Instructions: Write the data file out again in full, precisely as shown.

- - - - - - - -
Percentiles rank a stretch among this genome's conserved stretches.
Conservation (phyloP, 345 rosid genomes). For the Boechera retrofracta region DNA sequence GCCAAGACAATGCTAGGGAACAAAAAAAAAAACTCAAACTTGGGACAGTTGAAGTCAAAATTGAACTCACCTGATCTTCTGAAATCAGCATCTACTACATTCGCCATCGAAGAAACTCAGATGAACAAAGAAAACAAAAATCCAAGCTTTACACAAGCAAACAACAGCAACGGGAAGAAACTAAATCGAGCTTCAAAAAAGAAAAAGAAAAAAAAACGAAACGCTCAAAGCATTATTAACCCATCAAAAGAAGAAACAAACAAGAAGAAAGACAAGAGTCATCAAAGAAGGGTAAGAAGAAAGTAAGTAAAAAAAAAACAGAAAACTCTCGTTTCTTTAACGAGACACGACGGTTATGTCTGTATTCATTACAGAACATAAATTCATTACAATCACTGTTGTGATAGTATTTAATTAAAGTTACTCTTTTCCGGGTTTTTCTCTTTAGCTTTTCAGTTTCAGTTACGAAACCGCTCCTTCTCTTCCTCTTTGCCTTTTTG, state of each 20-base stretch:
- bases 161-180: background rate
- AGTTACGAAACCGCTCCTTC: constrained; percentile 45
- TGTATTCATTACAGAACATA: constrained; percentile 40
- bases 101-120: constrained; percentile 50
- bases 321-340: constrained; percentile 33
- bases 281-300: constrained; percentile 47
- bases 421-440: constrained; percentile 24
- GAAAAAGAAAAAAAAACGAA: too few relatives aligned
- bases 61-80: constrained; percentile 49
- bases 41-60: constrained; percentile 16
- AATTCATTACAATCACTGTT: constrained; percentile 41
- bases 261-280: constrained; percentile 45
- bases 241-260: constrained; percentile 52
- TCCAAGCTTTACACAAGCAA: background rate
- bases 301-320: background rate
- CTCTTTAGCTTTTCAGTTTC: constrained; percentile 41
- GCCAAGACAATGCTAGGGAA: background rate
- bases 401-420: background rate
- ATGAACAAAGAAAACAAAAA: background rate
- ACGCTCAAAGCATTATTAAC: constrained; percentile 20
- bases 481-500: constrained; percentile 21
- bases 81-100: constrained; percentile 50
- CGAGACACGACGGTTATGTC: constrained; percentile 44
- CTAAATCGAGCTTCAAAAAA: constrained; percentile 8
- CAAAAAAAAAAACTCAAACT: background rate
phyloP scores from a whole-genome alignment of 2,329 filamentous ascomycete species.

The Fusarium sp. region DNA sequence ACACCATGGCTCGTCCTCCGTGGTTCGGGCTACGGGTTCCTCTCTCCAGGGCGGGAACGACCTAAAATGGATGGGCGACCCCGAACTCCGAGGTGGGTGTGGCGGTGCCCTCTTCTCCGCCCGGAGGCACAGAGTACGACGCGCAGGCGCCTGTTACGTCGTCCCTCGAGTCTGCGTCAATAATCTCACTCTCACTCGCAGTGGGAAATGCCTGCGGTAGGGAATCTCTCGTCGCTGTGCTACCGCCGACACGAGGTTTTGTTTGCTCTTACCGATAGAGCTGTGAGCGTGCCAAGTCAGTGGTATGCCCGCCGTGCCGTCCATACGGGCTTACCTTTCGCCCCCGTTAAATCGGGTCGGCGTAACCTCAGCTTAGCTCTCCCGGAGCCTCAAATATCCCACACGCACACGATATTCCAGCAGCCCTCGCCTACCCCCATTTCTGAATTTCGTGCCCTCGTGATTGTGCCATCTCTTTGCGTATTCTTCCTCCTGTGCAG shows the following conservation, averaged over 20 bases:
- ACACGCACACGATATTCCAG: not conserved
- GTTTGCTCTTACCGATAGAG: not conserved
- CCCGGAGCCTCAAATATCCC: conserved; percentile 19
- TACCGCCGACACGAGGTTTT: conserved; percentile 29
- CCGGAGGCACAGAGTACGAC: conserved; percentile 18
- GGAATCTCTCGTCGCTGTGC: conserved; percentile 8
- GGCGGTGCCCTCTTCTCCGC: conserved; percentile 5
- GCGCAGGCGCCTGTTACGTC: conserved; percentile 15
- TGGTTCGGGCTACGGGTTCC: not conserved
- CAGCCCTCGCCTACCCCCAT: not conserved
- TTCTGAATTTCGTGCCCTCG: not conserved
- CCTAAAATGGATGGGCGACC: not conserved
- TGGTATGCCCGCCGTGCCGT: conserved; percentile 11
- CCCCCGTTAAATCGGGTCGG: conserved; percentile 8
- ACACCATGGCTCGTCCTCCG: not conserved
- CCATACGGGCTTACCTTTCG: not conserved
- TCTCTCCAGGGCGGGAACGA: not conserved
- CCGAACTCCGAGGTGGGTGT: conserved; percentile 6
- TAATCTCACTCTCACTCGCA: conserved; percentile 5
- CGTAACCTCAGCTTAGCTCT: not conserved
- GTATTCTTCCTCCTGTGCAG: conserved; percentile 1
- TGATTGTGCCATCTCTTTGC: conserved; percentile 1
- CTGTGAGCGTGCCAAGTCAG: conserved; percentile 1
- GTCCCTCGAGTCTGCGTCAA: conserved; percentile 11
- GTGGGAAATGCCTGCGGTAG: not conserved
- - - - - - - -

Percentiles rank a stretch among this genome's conserved stretches.
Conservation (phyloP, 345 rosid genomes). For the Boechera retrofracta region DNA sequence GCCAAGACAATGCTAGGGAACAAAAAAAAAAACTCAAACTTGGGACAGTTGAAGTCAAAATTGAACTCACCTGATCTTCTGAAATCAGCATCTACTACATTCGCCATCGAAGAAACTCAGATGAACAAAGAAAACAAAAATCCAAGCTTTACACAAGCAAACAACAGCAACGGGAAGAAACTAAATCGAGCTTCAAAAAAGAAAAAGAAAAAAAAACGAAACGCTCAAAGCATTATTAACCCATCAAAAGAAGAAACAAACAAGAAGAAAGACAAGAGTCATCAAAGAAGGGTAAGAAGAAAGTAAGTAAAAAAAAAACAGAAAACTCTCGTTTCTTTAACGAGACACGACGGTTATGTCTGTATTCATTACAGAACATAAATTCATTACAATCACTGTTGTGATAGTATTTAATTAAAGTTACTCTTTTCCGGGTTTTTCTCTTTAGCTTTTCAGTTTCAGTTACGAAACCGCTCCTTCTCTTCCTCTTTGCCTTTTTG, state of each 20-base stretch:
- bases 161-180: background rate
- AGTTACGAAACCGCTCCTTC: constrained; percentile 45
- TGTATTCATTACAGAACATA: constrained; percentile 40
- bases 101-120: constrained; percentile 50
- bases 321-340: constrained; percentile 33
- bases 281-300: constrained; percentile 47
- bases 421-440: constrained; percentile 24
- GAAAAAGAAAAAAAAACGAA: too few relatives aligned
- bases 61-80: constrained; percentile 49
- bases 41-60: constrained; percentile 16
- AATTCATTACAATCACTGTT: constrained; percentile 41
- bases 261-280: constrained; percentile 45
- bases 241-260: constrained; percentile 52
- TCCAAGCTTTACACAAGCAA: background rate
- bases 301-320: background rate
- CTCTTTAGCTTTTCAGTTTC: constrained; percentile 41
- GCCAAGACAATGCTAGGGAA: background rate
- bases 401-420: background rate
- ATGAACAAAGAAAACAAAAA: background rate
- ACGCTCAAAGCATTATTAAC: constrained; percentile 20
- bases 481-500: constrained; percentile 21
- bases 81-100: constrained; percentile 50
- CGAGACACGACGGTTATGTC: constrained; percentile 44
- CTAAATCGAGCTTCAAAAAA: constrained; percentile 8
- CAAAAAAAAAAACTCAAACT: background rate
phyloP scores from a whole-genome alignment of 2,329 filamentous ascomycete species.

The Fusarium sp. region DNA sequence ACACCATGGCTCGTCCTCCGTGGTTCGGGCTACGGGTTCCTCTCTCCAGGGCGGGAACGACCTAAAATGGATGGGCGACCCCGAACTCCGAGGTGGGTGTGGCGGTGCCCTCTTCTCCGCCCGGAGGCACAGAGTACGACGCGCAGGCGCCTGTTACGTCGTCCCTCGAGTCTGCGTCAATAATCTCACTCTCACTCGCAGTGGGAAATGCCTGCGGTAGGGAATCTCTCGTCGCTGTGCTACCGCCGACACGAGGTTTTGTTTGCTCTTACCGATAGAGCTGTGAGCGTGCCAAGTCAGTGGTATGCCCGCCGTGCCGTCCATACGGGCTTACCTTTCGCCCCCGTTAAATCGGGTCGGCGTAACCTCAGCTTAGCTCTCCCGGAGCCTCAAATATCCCACACGCACACGATATTCCAGCAGCCCTCGCCTACCCCCATTTCTGAATTTCGTGCCCTCGTGATTGTGCCATCTCTTTGCGTATTCTTCCTCCTGTGCAG shows the following conservation, averaged over 20 bases:
- ACACGCACACGATATTCCAG: not conserved
- GTTTGCTCTTACCGATAGAG: not conserved
- CCCGGAGCCTCAAATATCCC: conserved; percentile 19
- TACCGCCGACACGAGGTTTT: conserved; percentile 29
- CCGGAGGCACAGAGTACGAC: conserved; percentile 18
- GGAATCTCTCGTCGCTGTGC: conserved; percentile 8
- GGCGGTGCCCTCTTCTCCGC: conserved; percentile 5
- GCGCAGGCGCCTGTTACGTC: conserved; percentile 15
- TGGTTCGGGCTACGGGTTCC: not conserved
- CAGCCCTCGCCTACCCCCAT: not conserved
- TTCTGAATTTCGTGCCCTCG: not conserved
- CCTAAAATGGATGGGCGACC: not conserved
- TGGTATGCCCGCCGTGCCGT: conserved; percentile 11
- CCCCCGTTAAATCGGGTCGG: conserved; percentile 8
- ACACCATGGCTCGTCCTCCG: not conserved
- CCATACGGGCTTACCTTTCG: not conserved
- TCTCTCCAGGGCGGGAACGA: not conserved
- CCGAACTCCGAGGTGGGTGT: conserved; percentile 6
- TAATCTCACTCTCACTCGCA: conserved; percentile 5
- CGTAACCTCAGCTTAGCTCT: not conserved
- GTATTCTTCCTCCTGTGCAG: conserved; percentile 1
- TGATTGTGCCATCTCTTTGC: conserved; percentile 1
- CTGTGAGCGTGCCAAGTCAG: conserved; percentile 1
- GTCCCTCGAGTCTGCGTCAA: conserved; percentile 11
- GTGGGAAATGCCTGCGGTAG: not conserved